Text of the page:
October 28, 2010 at 9:50 pm #18219100213Participant
I attached this photo as well (the flower one), because I wasn’t sure if the first one had something definite it was focused on, if that makes sense 🙂
[attachment=0:3589zc8a]DSC04437 (2).jpg[/attachment:3589zc8a] The slow speed didn’t turn out as great as I was hoping. The rocks around the waterfall are out of focus.October 29, 2010 at 3:35 am #19889Duncan RawlinsonKeymaster
Thanks for submitting you photographs for lesson 3!!!!
It’s great to see you move through the course.
The assignment reads as follows:
Lesson 3: Assignment Assignment
Title: Finding Depth and Motion
This assignment will have you prove to yourself that you understand how to create motion within a photograph and create a shallow depth of field. It’s a two part assignment and will require that you upload two different photo’s to our online student grading center.
The first photograph should be captured using a slow shutter speed on a moving subject which will create the illusion of motion within a two dimensional space.
The second photograph should be a shot of a shallow depth of field. The objects in your foreground should be in focus while your background should be slightly blurred.
If you don’t have manual control over your camera you should reverse the rules for the second photograph.
If you don’t have manual control of your camera your first photo should be of a fast shutter speed where you freeze a fast moving object of your choice. Most cameras that don’t have manual control have a fast shutter speed by default.
Your second photo should be of the largest possible depth of field you can achieve. Again, most cameras that don’t have manual control of this feature are usually built to capture a large depth of field.
You have submitted three photographs. A couple nice ones too!
Instead of a full critique here I’ve annotated your images and will critique them that way.
1: Dark Area
Dark areas in photographs aren’t inherently bad but just be wary of having them take up large areas when they don’t really add much to the image. In this shot it almost looks like something is blocking the lens.
2: Shallow Depth of Field
You’ve got the right idea here. Your shallow depth of field is accentuating the leaf and the leaf is the most important element in the frame. In darker areas like this it pays to have a tripod. If you use your tripod you’ll eliminate camera shake (slight blurring) that you can see here when you look at the image at full size.
3: Darker Area/Negative Space
This side of the photo works well as a dark area to fill the frame. Notice how this contrasts with point 1 of this critique. It’s often good to have something to fill the frame instead of nothing at all.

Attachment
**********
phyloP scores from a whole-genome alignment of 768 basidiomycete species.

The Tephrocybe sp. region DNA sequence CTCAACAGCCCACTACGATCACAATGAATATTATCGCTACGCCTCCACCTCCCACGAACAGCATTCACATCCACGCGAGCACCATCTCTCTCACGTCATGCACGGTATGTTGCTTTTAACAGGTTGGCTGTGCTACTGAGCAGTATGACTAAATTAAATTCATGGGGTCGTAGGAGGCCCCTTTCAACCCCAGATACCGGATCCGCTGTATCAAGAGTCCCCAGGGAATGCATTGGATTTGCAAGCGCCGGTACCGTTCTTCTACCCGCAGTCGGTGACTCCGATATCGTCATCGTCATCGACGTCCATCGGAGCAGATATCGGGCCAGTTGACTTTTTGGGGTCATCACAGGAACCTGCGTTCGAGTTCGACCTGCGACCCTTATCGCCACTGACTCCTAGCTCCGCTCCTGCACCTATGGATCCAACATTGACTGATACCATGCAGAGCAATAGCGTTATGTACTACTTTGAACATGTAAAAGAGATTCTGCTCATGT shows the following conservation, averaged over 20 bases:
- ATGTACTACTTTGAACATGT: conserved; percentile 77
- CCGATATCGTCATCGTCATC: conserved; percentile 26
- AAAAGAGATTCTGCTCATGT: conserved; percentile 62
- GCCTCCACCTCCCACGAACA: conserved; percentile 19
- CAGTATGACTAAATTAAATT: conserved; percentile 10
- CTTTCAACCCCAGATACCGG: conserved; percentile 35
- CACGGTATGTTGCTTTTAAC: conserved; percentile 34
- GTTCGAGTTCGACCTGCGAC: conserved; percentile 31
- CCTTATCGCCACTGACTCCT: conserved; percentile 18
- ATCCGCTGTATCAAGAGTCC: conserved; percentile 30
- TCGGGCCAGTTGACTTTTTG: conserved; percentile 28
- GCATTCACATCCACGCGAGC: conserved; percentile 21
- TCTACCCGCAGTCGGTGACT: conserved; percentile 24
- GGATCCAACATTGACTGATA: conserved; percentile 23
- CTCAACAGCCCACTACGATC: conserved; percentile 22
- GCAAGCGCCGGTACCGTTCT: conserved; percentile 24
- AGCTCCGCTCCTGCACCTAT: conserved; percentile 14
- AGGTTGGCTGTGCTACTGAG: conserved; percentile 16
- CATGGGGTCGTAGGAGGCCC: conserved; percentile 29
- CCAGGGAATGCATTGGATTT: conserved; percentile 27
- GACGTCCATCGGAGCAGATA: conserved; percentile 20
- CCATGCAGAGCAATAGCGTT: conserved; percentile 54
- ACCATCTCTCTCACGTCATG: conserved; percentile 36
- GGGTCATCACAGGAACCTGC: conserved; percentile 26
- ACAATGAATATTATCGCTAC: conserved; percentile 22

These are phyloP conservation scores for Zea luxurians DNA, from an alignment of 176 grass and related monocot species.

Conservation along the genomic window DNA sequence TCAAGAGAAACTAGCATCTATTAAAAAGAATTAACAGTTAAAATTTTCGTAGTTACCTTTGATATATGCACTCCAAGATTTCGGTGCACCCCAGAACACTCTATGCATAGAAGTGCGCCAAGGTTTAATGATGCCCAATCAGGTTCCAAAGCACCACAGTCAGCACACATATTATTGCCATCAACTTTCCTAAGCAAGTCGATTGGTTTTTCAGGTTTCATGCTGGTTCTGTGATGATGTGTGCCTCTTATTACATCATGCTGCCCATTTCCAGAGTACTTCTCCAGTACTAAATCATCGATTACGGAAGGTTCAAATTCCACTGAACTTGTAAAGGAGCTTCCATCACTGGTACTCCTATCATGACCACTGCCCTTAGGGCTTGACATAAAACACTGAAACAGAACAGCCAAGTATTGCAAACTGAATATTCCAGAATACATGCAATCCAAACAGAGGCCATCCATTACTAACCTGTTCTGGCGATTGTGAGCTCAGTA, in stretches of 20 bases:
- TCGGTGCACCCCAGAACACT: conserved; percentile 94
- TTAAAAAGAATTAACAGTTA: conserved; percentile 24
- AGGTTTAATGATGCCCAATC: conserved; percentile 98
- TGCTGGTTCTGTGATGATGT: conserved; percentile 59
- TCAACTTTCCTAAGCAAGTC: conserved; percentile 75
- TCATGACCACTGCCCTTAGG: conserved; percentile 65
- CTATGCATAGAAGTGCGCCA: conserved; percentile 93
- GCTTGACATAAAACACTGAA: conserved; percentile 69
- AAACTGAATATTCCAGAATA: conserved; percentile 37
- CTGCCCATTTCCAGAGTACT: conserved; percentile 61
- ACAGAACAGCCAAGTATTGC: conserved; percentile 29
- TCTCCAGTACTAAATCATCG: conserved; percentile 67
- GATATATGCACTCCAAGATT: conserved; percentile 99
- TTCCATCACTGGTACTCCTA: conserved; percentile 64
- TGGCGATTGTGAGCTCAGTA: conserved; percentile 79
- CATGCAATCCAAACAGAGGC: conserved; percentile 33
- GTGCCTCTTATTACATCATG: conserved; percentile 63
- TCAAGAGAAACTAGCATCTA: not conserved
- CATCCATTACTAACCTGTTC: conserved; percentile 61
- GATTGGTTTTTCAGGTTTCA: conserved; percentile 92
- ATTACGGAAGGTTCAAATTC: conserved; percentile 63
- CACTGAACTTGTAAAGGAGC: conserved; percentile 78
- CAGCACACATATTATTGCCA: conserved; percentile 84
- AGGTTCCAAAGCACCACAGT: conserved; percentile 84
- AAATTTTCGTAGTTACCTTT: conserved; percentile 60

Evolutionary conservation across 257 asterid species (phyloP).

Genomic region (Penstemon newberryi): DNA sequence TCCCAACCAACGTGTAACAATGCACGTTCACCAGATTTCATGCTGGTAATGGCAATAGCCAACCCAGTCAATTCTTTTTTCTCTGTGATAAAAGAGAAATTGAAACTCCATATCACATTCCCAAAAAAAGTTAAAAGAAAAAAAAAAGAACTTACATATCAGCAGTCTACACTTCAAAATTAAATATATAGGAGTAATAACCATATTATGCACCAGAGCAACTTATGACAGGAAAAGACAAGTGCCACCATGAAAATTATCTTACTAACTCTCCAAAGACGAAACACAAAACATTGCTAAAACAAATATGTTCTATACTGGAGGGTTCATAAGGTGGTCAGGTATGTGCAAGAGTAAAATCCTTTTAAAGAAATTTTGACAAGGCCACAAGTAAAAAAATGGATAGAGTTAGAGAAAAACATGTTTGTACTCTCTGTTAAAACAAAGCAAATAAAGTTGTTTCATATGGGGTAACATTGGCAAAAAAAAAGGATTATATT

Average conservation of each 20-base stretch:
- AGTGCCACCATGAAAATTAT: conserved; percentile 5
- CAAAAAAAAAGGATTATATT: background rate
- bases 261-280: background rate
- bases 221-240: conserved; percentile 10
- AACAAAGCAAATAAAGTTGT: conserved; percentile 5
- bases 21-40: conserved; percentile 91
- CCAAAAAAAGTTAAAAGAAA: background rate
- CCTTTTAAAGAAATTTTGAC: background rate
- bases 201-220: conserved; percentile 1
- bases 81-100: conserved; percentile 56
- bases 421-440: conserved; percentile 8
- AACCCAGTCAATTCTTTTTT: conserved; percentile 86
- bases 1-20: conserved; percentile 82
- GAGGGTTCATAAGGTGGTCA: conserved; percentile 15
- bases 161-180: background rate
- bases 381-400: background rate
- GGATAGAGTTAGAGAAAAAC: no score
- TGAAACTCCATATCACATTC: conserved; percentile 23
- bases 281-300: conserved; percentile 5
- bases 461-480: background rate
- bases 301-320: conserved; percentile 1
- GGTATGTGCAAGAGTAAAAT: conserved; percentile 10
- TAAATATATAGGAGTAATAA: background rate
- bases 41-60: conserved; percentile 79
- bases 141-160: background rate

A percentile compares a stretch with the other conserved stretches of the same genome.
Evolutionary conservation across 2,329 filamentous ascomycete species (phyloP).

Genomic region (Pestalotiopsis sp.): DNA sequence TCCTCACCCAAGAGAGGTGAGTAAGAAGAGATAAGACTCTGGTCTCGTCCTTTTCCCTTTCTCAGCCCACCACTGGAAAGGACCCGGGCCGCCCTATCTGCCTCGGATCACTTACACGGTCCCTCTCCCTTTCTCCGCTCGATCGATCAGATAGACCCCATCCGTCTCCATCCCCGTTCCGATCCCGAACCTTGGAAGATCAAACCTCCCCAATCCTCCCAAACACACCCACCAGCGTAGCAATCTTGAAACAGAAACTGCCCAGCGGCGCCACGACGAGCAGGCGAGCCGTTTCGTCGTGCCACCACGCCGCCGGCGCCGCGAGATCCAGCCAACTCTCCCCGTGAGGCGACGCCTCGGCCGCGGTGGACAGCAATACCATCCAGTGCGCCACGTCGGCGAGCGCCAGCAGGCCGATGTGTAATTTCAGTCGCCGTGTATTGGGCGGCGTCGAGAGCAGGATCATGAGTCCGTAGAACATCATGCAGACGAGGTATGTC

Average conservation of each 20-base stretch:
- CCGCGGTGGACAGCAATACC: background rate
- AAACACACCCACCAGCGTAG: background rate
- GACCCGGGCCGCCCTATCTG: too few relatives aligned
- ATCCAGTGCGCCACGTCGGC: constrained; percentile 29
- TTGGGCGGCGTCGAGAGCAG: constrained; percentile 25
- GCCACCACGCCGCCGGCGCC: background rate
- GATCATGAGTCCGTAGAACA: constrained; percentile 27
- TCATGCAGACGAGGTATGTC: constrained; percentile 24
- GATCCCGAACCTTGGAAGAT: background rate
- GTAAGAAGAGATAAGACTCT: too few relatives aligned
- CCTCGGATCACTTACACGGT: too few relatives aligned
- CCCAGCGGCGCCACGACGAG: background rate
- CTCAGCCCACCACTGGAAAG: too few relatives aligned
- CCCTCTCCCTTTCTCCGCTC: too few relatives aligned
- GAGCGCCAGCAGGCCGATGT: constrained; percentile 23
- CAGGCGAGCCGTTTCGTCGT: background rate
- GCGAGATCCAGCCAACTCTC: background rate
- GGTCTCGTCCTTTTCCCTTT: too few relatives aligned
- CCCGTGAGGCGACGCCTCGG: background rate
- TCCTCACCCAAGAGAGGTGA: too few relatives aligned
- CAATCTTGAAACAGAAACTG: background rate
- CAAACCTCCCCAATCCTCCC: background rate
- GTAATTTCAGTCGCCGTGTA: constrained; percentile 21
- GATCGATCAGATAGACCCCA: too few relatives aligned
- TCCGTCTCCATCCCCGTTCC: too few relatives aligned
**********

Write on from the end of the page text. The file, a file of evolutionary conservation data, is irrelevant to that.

4: Potential Crop/Aspect Ratio
This photo might have been a little nicer if it we’re shot in landscape. I’ve marked a potential crop here… But to each his/her own. 😉
This is a nice image.
1: Tack Sharp!
This part has great focus and is really nice. The problem is it’s only a fraction of the flower. I would recommend trying to achieve this amount of focus for the entire flower.
2: Less sharp…
As you can see your depth of field is so shallow that even this part of the frame has lost focus.
Finally the majority of the flower is slightly out of focus. (if this was the look you wanted then great!) If this wasn’t the look you wanted you might want to shoot at a higher fstop to get a little more depth of field.
This is a nice color combo in contrast with the flower and the soft focus background is very nice.
1 and 2: Amputation
Always try to capture complete objects/subjects when you’re shooting. Cutting something off (even rocks) is very unnatural feeling and takes away from the image.
3: pan left
A slight pan to the left would have improved the composition here if you could shoot it with no amputation.
Overall this image is right on track but it suffers from camera shake. To shoot a photograph like this you need a tripod because of the length of the exposure (long)… The best way to shoot this is to use the same settings you’ve used and use a remote trigger and a tripod. That way not even your hand will shake the camera.
Alternatively you can place the camera on something rock solid (like a big rock) and use the camera’s built in self timer feature. (to avoid camera shake when you press the shutter)
You’ve done nice work here. Your compositions are nice and your subject matter is delightful.
Keep practicing and keep shooting!
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